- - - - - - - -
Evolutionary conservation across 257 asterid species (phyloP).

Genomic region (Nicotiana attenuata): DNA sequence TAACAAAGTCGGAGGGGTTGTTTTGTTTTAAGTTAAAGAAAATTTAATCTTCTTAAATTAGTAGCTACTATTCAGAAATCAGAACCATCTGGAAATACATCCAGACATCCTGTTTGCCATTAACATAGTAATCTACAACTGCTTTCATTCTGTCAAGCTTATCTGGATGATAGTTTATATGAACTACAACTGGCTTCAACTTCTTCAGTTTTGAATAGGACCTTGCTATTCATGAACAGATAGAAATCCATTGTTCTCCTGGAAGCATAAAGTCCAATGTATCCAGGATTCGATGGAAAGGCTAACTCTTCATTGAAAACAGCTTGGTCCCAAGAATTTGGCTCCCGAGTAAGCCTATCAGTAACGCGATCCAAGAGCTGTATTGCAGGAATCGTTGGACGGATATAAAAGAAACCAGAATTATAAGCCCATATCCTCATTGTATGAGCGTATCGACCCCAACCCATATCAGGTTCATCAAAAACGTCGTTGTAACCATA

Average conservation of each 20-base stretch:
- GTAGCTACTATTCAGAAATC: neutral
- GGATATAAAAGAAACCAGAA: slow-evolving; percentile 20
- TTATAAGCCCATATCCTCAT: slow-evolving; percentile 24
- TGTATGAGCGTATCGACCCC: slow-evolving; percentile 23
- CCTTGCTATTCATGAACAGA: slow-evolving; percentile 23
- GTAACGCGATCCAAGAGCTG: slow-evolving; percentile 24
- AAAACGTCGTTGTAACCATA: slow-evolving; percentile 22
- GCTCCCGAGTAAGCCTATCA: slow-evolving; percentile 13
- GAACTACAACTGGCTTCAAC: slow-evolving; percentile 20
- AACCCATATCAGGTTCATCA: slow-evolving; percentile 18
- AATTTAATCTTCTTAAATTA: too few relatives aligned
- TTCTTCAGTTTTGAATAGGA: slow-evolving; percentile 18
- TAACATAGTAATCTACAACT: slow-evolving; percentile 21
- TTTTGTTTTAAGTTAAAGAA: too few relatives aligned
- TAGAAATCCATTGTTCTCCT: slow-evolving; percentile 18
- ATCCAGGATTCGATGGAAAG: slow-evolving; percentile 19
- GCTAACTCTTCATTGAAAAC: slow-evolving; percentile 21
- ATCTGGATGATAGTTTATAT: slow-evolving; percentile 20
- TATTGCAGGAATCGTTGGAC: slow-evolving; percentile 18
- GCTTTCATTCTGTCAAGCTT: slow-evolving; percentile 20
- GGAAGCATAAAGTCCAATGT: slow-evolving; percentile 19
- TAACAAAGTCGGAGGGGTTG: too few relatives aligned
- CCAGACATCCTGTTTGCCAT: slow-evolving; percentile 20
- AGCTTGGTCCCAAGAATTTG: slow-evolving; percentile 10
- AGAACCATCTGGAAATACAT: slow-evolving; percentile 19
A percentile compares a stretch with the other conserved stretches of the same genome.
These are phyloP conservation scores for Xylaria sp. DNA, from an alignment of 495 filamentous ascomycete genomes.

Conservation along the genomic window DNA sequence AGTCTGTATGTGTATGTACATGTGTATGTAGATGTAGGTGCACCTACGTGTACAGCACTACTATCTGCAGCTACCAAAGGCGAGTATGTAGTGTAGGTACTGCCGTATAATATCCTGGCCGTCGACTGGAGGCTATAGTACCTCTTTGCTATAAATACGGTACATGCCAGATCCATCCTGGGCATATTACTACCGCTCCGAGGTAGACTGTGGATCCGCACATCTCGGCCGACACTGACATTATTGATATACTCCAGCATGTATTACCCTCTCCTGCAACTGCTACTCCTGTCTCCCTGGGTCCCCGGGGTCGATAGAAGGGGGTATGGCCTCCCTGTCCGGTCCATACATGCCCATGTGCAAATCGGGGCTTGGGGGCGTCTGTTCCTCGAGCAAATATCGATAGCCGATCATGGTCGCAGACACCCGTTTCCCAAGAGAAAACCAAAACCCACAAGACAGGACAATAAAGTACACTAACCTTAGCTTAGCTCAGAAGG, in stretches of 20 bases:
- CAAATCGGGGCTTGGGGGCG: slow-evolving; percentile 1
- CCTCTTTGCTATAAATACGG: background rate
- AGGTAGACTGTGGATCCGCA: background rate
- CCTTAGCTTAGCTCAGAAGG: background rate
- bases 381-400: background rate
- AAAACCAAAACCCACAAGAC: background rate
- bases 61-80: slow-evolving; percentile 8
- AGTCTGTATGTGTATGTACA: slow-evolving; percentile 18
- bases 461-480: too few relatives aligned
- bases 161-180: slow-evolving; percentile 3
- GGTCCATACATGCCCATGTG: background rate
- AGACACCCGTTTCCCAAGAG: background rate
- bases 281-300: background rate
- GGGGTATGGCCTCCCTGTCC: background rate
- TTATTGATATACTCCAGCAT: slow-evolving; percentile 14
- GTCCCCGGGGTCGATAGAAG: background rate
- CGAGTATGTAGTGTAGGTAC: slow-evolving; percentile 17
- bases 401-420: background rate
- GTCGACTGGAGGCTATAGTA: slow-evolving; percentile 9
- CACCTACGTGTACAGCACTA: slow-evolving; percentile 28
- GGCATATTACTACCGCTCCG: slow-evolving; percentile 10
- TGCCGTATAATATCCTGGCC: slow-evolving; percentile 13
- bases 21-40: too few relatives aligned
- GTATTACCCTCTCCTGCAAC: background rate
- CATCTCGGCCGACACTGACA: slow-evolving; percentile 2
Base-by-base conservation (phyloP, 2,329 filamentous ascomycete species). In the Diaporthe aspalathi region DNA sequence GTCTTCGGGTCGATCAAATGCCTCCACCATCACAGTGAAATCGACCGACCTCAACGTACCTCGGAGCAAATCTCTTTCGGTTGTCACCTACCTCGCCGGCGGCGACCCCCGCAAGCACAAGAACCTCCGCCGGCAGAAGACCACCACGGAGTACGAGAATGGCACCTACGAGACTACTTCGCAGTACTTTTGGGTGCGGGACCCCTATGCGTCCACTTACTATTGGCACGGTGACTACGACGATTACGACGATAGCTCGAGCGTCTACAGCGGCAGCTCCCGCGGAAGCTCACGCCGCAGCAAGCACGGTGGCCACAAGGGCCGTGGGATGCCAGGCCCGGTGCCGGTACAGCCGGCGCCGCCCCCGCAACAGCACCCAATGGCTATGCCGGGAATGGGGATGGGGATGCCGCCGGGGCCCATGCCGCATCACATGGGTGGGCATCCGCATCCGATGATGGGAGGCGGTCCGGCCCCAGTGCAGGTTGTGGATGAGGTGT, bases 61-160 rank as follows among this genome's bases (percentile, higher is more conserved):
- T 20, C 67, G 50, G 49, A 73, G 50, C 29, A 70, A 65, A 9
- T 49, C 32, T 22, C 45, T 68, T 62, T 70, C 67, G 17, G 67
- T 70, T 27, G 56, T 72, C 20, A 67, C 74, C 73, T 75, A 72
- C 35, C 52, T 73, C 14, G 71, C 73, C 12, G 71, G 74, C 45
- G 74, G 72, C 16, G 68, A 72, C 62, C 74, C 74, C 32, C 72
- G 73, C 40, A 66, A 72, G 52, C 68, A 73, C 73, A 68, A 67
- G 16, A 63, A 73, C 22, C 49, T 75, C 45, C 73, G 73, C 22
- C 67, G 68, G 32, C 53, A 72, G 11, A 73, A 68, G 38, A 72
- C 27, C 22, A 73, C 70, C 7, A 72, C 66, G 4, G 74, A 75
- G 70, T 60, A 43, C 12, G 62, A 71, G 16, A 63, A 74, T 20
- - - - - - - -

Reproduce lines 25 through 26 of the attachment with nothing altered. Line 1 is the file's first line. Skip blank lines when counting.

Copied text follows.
- TAACAAAGTCGGAGGGGTTG: too few relatives aligned
- CCAGACATCCTGTTTGCCAT: slow-evolving; percentile 20